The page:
Though it is possible that those who agree with Augustine might also act immorally or support immorality.  But to use that to say something about Augustine is as sound as taking a case where someone who agrees with Augustine breaks the speed limit, and therefore Augustinian theology leads to traffic fatalities.

      Roman Catholics are not the only group finding Augustine enlightening.  If Augustinian theology were central to this outcome here, you would think that any group having that incorporated into their doctrine would show the same results.  But of course, that is not the case.  Ergo, the cause(s) lie(s) somewhere other than at Augustine’s feet.

  8. 8 Joe Thursday, June 24, 2010 at 4:44 pm

    @Brian,

    at least you got manners, that’s the reason why I am responding
    to your post.
    There is one aspect, apart from others, that I don’t like at
    all about Augustin and his theology. It is the way children
    for instance kind of get it forcefed without ever being told
    that it is not Jesus and the Bible what they get but something
    completely different. Nor are adult people ever told about
    but rather being fooled along with. They often suffer from it without knowing what their problem really is, where it comes
    from. For instance the ideology of the cross, the focus on
    Jesus’ death and the demand that people simply sacrfice their lifes. Anti -semitism is closely to that, for instance. It
    definitely was not the intention of Jesus that others have
    themselves crossed themselves as well. He wouldn’t be the
    saviour. He did it in order to spare others from such
    tragedy. That’s one point. The RCC has a very strange way to present something.

    And then comes the other thing: lay people are simply not in
    a position to chose for themselves on an informed bases, when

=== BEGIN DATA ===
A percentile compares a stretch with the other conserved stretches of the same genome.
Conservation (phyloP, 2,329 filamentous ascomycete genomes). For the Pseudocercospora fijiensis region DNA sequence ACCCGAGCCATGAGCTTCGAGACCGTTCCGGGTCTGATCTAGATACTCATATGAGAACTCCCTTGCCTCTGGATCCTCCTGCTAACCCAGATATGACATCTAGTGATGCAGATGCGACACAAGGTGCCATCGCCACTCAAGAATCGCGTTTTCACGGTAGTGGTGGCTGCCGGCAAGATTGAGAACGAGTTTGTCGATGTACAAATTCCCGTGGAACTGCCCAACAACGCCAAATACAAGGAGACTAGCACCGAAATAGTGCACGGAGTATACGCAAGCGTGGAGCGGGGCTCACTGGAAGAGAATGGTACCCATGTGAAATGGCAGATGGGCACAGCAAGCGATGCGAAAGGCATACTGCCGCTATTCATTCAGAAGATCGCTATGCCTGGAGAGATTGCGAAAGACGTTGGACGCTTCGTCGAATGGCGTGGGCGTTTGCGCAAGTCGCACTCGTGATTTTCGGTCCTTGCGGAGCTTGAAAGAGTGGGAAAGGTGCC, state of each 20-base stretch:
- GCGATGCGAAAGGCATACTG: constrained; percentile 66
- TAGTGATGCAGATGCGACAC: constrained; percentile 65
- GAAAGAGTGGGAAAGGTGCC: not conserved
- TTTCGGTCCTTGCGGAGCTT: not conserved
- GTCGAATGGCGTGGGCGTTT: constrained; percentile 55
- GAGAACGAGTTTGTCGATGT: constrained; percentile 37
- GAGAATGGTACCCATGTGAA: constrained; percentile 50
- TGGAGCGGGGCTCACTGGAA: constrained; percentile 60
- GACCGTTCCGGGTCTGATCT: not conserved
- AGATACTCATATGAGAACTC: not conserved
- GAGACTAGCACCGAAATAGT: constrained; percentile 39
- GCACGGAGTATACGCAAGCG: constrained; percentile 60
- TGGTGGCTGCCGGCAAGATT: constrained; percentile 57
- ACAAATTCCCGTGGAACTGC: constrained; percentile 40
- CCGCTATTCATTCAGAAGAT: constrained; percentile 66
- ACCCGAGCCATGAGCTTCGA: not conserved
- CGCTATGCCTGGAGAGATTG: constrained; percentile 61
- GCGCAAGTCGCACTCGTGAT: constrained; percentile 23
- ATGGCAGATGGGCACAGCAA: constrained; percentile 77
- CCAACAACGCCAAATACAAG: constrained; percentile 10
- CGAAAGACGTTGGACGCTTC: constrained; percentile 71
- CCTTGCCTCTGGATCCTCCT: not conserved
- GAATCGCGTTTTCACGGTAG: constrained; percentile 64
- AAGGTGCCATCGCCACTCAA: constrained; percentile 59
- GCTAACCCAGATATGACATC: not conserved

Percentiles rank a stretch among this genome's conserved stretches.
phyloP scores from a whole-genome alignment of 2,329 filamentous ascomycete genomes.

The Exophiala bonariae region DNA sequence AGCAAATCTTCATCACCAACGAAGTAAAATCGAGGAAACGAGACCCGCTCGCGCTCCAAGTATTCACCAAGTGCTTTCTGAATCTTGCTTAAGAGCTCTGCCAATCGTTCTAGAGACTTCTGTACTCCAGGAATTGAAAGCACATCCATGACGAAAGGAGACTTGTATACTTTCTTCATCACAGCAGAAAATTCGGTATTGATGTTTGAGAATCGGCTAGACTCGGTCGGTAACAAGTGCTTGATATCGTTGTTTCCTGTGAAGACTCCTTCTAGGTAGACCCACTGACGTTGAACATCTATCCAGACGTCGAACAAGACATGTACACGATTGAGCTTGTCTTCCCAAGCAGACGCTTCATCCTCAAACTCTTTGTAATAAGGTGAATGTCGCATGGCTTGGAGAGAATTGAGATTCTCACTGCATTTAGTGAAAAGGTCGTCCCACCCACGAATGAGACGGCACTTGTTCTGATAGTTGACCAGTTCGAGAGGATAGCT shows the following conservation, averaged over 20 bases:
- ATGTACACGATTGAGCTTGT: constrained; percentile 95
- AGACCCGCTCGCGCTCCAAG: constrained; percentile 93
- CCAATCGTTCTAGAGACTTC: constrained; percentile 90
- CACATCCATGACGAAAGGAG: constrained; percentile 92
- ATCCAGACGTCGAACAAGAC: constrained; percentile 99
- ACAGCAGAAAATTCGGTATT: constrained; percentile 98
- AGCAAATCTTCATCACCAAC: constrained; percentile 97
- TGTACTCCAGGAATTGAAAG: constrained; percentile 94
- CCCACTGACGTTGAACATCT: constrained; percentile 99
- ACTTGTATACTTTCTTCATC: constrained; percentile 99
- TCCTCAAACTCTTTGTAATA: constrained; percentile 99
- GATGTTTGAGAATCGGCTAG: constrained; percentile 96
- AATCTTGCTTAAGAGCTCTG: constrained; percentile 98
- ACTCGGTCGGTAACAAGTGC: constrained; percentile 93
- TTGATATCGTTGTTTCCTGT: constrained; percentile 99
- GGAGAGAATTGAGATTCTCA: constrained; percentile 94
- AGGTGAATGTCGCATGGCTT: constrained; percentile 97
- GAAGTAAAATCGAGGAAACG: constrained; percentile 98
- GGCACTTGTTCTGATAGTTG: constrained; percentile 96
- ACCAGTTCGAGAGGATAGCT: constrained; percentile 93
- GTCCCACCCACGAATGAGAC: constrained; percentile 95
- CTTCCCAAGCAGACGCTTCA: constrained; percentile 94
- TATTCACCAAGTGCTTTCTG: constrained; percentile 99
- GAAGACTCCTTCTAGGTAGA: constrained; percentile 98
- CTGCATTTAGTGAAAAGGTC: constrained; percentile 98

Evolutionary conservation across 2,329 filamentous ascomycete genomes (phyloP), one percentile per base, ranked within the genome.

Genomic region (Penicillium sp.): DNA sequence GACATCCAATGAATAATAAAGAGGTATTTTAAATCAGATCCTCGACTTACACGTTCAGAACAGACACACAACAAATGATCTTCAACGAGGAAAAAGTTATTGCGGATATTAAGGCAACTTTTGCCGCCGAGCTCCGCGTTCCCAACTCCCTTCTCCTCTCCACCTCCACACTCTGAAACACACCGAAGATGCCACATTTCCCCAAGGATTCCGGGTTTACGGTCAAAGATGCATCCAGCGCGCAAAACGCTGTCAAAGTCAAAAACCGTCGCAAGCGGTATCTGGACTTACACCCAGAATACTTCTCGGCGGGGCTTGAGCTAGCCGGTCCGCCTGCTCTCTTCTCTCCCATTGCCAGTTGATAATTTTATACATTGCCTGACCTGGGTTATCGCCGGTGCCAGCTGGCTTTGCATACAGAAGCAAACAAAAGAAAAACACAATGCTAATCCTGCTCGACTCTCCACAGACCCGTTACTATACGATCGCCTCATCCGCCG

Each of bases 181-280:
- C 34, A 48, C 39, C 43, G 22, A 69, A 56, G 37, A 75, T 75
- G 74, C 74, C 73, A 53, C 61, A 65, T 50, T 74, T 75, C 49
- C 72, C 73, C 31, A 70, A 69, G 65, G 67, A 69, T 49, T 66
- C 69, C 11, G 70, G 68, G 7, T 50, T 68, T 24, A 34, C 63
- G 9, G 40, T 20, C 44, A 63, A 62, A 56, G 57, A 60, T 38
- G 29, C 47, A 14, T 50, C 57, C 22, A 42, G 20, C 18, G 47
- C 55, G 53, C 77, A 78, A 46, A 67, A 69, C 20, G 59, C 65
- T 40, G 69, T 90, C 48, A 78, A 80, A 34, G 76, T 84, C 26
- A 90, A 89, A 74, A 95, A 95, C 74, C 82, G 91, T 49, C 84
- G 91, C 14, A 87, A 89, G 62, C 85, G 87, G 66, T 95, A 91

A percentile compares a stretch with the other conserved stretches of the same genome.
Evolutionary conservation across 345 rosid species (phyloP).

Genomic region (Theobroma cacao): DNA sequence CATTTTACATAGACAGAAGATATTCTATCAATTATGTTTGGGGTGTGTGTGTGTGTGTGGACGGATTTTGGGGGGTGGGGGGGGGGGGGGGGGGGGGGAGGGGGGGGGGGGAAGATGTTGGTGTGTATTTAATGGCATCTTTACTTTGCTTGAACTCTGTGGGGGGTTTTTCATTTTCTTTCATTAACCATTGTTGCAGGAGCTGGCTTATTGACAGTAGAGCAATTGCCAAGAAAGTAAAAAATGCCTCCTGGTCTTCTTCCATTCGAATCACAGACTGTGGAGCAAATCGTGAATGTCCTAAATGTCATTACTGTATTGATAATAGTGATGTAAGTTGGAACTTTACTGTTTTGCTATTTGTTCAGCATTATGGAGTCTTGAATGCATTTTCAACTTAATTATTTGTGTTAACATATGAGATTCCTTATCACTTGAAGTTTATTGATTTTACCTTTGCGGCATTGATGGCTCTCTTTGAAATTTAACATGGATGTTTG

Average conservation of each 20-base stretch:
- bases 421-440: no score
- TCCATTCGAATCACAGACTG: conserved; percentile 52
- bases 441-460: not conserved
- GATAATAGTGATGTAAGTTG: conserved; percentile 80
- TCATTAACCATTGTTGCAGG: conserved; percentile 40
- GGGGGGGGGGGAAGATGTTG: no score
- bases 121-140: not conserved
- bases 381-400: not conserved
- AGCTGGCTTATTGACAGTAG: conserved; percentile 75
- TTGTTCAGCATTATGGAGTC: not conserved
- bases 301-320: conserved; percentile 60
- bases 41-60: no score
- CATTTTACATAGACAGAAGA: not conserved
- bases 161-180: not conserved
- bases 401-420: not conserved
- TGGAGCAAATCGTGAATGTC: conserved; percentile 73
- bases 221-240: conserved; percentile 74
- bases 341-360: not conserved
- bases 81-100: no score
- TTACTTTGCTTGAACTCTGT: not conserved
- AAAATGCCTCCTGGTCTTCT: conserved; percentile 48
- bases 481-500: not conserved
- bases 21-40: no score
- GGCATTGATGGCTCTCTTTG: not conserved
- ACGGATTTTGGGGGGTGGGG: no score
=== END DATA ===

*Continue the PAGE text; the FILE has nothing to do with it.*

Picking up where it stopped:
they can consider really laid back, beyond all doctrines,
    because nobody ever tells them much about it.
    Bible bashing, finger-jabbing and so forth. Their
    is simply no freedom of choice. It is a completely different
    when somebody knowingly finds Augustins theology (or maybe just
    parts) of it enlightening.

  9. 9 Brian Monday, June 28, 2010 at 5:47 pm

        I wonder whether you would be willing to flesh out “There is one aspect … I don’t like … about Augustin and his theology.  It’s the way children, for instance, kind of get it force-fed without ever being told that it is not Jesus and the Bible what they get but something completely different.”

        In what way are they not getting Jesus and the Bible?  Or perhaps what would be different if they were?

        When you say this, you leave out the noun: “Nor are adult people ever told about but rather being fooled along with.”  Not told about what?

        In “They often suffer from it without knowing what their problem really is, where it comes from,” they suffer from what?  What is it that you would say that their problem is that they are unaware of?